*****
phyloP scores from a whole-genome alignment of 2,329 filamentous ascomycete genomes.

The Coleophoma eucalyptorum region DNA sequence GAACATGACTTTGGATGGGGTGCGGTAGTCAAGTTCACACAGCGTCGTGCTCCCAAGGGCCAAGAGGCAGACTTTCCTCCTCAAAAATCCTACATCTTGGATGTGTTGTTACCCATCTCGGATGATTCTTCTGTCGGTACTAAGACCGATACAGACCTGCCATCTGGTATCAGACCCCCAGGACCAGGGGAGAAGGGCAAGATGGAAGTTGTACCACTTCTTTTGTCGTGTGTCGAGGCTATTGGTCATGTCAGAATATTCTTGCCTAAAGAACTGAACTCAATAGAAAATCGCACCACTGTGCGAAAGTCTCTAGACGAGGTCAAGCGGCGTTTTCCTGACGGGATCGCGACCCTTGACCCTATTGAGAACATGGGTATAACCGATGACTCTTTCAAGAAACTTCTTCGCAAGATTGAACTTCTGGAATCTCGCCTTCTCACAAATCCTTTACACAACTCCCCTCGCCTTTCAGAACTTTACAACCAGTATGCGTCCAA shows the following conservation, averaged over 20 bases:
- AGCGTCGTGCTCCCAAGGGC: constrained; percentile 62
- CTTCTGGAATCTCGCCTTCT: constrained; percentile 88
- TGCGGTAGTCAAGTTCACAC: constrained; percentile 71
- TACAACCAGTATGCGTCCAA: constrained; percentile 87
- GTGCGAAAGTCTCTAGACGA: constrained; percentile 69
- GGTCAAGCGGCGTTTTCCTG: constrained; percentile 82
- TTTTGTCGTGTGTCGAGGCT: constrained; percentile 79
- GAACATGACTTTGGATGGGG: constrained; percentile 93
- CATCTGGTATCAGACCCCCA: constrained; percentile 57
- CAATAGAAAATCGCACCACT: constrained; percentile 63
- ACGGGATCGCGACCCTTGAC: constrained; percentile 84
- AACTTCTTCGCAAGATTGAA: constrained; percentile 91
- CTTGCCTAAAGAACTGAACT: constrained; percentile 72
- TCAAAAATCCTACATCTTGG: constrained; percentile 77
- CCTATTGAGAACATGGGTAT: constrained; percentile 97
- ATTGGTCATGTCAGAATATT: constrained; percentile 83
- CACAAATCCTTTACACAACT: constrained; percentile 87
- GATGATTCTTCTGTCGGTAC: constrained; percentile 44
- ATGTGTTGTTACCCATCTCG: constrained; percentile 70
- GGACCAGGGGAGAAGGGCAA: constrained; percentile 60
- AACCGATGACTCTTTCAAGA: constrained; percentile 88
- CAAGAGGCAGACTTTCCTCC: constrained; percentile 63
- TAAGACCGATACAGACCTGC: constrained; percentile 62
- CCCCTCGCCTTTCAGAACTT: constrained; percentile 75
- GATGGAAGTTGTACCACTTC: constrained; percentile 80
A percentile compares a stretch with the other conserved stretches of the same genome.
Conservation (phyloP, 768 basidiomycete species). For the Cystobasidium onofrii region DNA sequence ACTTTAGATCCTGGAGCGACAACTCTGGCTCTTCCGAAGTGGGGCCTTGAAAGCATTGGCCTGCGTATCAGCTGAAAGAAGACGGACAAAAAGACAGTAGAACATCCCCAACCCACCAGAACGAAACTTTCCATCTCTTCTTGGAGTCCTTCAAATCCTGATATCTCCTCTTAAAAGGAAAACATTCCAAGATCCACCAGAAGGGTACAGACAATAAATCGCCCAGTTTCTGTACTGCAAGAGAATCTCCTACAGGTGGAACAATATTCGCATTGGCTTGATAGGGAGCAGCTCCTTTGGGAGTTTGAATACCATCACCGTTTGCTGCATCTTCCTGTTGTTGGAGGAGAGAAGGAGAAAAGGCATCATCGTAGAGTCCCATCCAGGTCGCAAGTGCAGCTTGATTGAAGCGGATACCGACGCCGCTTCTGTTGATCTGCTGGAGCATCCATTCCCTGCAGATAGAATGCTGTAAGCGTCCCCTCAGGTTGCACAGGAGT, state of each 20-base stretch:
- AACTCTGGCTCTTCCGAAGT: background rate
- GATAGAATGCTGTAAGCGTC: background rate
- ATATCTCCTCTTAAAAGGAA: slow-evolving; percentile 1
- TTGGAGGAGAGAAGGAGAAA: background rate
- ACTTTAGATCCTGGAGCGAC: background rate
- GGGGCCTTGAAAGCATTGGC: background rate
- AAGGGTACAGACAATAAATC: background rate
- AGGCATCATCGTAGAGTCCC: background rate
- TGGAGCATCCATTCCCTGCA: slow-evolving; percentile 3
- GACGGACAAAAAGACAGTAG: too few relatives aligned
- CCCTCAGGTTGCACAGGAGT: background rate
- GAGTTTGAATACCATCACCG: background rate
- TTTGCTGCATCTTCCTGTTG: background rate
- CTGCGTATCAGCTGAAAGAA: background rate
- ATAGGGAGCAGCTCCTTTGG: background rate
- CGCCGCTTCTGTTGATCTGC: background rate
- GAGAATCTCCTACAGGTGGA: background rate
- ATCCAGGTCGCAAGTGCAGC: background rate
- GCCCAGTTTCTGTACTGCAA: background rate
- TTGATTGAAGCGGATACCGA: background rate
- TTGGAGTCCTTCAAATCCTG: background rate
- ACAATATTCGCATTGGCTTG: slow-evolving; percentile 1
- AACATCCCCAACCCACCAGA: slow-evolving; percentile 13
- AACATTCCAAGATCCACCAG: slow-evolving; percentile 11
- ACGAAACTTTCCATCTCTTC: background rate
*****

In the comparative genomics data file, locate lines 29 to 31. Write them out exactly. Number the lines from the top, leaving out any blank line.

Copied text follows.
Conservation (phyloP, 768 basidiomycete species). For the Cystobasidium onofrii region DNA sequence ACTTTAGATCCTGGAGCGACAACTCTGGCTCTTCCGAAGTGGGGCCTTGAAAGCATTGGCCTGCGTATCAGCTGAAAGAAGACGGACAAAAAGACAGTAGAACATCCCCAACCCACCAGAACGAAACTTTCCATCTCTTCTTGGAGTCCTTCAAATCCTGATATCTCCTCTTAAAAGGAAAACATTCCAAGATCCACCAGAAGGGTACAGACAATAAATCGCCCAGTTTCTGTACTGCAAGAGAATCTCCTACAGGTGGAACAATATTCGCATTGGCTTGATAGGGAGCAGCTCCTTTGGGAGTTTGAATACCATCACCGTTTGCTGCATCTTCCTGTTGTTGGAGGAGAGAAGGAGAAAAGGCATCATCGTAGAGTCCCATCCAGGTCGCAAGTGCAGCTTGATTGAAGCGGATACCGACGCCGCTTCTGTTGATCTGCTGGAGCATCCATTCCCTGCAGATAGAATGCTGTAAGCGTCCCCTCAGGTTGCACAGGAGT, state of each 20-base stretch:
- AACTCTGGCTCTTCCGAAGT: background rate
- GATAGAATGCTGTAAGCGTC: background rate